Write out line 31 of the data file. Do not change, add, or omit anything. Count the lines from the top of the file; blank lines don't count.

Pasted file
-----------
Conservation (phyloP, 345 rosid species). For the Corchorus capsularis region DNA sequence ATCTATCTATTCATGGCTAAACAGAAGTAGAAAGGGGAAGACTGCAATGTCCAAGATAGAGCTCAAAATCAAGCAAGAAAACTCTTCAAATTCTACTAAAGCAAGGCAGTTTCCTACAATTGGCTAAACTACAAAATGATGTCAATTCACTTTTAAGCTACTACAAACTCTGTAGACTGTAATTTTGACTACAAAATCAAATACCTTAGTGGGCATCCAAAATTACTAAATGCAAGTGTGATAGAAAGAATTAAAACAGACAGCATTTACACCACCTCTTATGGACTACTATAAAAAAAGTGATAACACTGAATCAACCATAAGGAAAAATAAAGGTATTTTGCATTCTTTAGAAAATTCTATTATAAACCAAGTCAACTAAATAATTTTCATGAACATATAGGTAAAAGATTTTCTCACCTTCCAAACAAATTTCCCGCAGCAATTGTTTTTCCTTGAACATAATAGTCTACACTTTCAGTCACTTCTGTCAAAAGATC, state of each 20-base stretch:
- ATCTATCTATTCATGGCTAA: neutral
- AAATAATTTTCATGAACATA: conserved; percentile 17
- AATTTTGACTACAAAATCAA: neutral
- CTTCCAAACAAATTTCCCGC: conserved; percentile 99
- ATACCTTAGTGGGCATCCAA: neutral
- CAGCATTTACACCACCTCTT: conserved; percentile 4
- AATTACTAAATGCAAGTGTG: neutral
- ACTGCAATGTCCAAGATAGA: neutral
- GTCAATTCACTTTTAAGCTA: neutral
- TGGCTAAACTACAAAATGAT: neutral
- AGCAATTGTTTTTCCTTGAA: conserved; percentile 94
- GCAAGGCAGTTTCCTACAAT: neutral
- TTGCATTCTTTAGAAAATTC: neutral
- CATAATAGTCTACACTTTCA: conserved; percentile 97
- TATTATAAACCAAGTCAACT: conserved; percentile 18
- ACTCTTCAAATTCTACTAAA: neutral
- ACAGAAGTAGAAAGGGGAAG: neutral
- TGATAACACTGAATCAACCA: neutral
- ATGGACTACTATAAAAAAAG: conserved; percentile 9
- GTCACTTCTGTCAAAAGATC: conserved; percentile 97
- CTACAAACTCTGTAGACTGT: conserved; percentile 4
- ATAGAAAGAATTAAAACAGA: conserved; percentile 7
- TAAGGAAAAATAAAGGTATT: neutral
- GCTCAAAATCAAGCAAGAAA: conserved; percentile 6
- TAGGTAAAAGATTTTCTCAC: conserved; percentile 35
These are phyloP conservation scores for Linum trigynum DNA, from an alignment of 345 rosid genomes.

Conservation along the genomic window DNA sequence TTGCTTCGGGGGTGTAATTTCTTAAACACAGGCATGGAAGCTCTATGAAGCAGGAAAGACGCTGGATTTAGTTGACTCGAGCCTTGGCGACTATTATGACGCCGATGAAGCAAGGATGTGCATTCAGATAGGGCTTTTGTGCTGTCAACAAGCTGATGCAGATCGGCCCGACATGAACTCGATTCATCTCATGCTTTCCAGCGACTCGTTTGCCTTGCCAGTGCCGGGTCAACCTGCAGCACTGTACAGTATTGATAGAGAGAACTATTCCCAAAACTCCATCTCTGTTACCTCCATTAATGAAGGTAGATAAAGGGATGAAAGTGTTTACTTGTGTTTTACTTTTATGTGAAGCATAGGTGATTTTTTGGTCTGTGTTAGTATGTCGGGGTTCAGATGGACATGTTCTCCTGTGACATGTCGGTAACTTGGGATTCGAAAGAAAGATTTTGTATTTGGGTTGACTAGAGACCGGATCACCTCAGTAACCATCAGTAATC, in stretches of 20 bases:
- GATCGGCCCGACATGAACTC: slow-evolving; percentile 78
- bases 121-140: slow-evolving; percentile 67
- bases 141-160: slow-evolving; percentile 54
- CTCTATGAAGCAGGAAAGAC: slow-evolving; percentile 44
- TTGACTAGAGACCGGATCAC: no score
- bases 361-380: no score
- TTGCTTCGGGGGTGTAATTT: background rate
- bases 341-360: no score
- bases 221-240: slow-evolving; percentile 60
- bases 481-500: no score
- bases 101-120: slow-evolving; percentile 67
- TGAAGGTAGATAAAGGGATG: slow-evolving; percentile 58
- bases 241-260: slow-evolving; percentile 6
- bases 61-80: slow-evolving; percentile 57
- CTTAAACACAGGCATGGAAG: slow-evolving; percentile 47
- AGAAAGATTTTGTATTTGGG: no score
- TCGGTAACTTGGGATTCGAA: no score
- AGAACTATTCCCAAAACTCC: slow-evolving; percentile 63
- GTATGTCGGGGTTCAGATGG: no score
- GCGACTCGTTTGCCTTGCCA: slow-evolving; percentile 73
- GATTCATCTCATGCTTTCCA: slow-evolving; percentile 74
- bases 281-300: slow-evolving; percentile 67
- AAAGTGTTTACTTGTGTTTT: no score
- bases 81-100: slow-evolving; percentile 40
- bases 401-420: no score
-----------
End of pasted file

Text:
- bases 141-160: slow-evolving; percentile 54